Thursday, August 18, 2011

100 Tips in 100 Days - Day 18

When the local weather forecast shows excessive heat with no rain over an extended period of time it can make a lawn lover a little nervous. My husband and I both love to work in our yard. This is a favorite way for us to spend time together especially in the spring and fall. This summer has proved to be just the opposite due to a heat wave we have experienced here in the Dallas/ Fort Worth area.Temperatures have consistently stayed well over 100 degrees during the day and hovered between 79 - 82 for a low with almost no rain during this entire summer.  Frustrating. When I was sharing with my husband how concerned I was over the whole situation while looking out at an entire neighborhood that is beginning to resemble a hay field one evening, he had a great point. He said, " Yeah, this is bad , but you can bet one thing is for sure, the yards and plants that do make it through this rough year will be stronger than ever." Way to keep the glass half full!  I want to this opportunity to strongly encourage each of you to conserve water as much as possible by watering late in the evening or early in the morning no more than three times a week. I found the following article on by Colleen Vanderlinden which has some helpful tips how to relieve some stress from your garden and lawn during these dry, hot days.

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Heat stress in garden plants is a real problem during July and August in much of the country. Extended periods of high heat (particularly when the heat index roars over the 100 degree mark) can take a real toll on your garden.
Here are a few tips for helping different plants in your garden through a hot, dry spell and keep them healthy and productive.
Vegetable Gardens
Vegetables need a reliable, steady water supply to stay productive. However, even with careful watering, your veggies may suffer from heat stress. The most common signs of heat stress in vegetables are sunburned foliage and fruits (usually yellow and crisp to the touch), blossom and fruit drop, and wilting. There are a few things you can do to help your vegetable garden through a prolonged hot spell:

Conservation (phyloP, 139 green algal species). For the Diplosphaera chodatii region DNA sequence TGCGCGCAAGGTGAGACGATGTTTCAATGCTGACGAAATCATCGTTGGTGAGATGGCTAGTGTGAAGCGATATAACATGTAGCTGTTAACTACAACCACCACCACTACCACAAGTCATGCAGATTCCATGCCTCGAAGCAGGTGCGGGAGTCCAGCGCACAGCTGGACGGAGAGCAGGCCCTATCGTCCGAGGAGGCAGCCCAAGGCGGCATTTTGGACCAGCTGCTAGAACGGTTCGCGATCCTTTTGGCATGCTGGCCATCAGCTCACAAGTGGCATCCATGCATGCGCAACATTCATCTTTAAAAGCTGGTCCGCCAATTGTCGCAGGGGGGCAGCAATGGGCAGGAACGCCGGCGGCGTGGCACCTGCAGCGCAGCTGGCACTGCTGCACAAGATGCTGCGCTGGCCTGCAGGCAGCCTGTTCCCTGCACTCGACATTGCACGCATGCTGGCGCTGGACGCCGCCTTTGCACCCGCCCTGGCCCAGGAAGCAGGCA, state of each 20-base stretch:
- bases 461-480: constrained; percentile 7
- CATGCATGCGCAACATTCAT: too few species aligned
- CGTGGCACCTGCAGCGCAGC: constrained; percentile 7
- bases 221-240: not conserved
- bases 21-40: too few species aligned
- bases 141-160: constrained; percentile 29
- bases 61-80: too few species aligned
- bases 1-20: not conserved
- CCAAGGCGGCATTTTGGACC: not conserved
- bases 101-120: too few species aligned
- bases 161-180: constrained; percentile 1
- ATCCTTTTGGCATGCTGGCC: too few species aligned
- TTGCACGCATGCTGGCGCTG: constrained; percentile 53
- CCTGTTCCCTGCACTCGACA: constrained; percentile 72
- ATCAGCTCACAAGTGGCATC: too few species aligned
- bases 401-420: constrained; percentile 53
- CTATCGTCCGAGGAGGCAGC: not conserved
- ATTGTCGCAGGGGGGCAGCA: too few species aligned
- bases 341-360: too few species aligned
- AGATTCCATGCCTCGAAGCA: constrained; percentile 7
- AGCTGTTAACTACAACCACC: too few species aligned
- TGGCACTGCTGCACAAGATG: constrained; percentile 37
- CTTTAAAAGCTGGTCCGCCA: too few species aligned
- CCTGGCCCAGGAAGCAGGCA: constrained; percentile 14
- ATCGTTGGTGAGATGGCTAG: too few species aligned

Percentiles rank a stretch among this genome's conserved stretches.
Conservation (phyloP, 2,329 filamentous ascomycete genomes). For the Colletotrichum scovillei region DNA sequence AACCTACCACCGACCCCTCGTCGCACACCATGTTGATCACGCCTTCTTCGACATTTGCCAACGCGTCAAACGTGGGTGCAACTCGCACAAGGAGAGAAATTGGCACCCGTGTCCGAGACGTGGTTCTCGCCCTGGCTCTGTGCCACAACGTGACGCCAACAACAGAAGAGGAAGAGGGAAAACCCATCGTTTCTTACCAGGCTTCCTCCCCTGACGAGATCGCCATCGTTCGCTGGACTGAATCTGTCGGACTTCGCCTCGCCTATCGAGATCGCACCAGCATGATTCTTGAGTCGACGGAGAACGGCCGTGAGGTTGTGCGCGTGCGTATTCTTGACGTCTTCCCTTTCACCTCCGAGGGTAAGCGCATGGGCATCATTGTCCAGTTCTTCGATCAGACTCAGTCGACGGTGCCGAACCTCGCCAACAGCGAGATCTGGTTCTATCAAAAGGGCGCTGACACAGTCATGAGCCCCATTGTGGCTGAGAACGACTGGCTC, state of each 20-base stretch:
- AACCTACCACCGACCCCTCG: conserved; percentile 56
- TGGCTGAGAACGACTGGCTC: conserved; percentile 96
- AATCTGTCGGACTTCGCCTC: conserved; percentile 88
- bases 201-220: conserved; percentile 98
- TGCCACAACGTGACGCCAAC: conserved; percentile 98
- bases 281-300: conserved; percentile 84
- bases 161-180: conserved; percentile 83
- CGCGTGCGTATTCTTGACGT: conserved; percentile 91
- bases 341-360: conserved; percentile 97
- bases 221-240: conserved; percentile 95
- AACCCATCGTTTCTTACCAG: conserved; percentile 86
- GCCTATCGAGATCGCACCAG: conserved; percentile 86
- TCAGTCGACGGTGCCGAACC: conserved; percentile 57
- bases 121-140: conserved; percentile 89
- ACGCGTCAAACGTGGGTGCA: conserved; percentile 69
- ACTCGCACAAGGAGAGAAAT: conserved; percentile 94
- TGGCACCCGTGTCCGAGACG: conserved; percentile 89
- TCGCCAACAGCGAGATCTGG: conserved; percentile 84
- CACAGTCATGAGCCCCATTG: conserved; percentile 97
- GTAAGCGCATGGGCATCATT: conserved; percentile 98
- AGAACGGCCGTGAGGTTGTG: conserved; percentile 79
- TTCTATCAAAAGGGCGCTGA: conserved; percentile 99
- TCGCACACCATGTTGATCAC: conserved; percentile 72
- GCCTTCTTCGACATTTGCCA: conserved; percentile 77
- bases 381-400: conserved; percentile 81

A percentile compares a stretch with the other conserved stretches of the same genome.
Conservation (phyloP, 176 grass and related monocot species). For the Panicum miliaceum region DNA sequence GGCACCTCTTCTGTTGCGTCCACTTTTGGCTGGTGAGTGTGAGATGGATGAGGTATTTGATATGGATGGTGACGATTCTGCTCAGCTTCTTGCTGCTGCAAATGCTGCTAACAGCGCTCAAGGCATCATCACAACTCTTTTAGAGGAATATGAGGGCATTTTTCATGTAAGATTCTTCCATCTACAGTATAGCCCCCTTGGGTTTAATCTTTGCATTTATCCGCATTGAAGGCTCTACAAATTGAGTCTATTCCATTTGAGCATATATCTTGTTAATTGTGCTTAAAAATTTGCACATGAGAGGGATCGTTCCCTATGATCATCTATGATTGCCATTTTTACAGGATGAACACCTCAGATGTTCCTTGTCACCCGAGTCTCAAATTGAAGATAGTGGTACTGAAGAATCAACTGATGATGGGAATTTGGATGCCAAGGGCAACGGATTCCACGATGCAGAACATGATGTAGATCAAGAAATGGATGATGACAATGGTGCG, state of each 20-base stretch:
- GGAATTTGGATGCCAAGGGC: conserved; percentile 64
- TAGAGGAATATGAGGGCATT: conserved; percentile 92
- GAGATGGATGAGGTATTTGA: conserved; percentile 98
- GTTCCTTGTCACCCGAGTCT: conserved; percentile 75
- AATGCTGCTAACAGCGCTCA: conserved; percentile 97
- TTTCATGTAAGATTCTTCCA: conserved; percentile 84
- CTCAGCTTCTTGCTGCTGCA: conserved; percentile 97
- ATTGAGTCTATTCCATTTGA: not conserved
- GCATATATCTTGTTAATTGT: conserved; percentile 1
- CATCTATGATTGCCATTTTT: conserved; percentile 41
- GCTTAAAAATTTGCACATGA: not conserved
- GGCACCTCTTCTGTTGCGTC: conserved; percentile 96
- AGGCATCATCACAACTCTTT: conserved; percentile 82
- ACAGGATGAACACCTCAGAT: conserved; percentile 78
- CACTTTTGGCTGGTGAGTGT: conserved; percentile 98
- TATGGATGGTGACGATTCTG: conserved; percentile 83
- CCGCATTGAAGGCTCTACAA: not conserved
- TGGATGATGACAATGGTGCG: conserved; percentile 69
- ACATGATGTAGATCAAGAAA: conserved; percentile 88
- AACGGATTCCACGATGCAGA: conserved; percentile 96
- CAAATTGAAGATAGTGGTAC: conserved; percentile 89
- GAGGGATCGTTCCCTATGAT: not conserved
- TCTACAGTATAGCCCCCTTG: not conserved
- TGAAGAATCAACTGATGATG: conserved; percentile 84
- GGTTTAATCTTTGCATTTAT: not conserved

• Water regularly and deeply.
  • Mulch the soil with at least three inches of organic mulch to reduce moisture loss and help regulate soil temperature.
  • Shade certain crops, such as leafy greens and lettuces, to slow bolting. They will bolt, no matter what, during periods of intense heat. However, giving them some shade may buy you a couple of days before plant quality is diminished.
Many lawns, including bluegrass, fescues, and ryegrass, naturally go dormant (turn brown and stop growing) during periods of high heat and drought. The easiest thing to do is just let nature take its course. Once temperatures return to normal, and the lawn starts getting adequate moisture, it will green up again.
However, if this is not an option (due to homeowner association bylaws or other issues) you can keep your lawn green by providing at least an inch (up to two inches during high heat) of water, delivered slowly and steadily, per week. Don't just throw the sprinkler out there for an hour -- if the soil is very dry, chances are likely that most of the water you apply will simply run off. Give the lawn a slow, short watering first to let the moisture soak into the soil. Then, later on or the next day, give it a long, deep watering. If you start seeing water running off onto your sidewalks, STOP -- you're just wasting water at that point.
It would also help to avoid cutting the lawn (it's not growing much in the heat anyway) so that you don't stress it further.
Trees and Shrubs
Newly-planted trees and shrubs (less than two years since planting) can be hit particularly hard by heat and drought. To keep them alive and healthy:
  • Give them between two and four inches of water per week during very high temperatures (heat index above 100 degrees) and drought.
  • To water, a long, slow trickle is best. This will allow the water to soak deep into the soil without running off, ensuring that the water is going to the root zone where it is needed.
  • Shrubs can be misted several times per day to increase the ambient moisture -- this will prevent the foliage from drying out too much.

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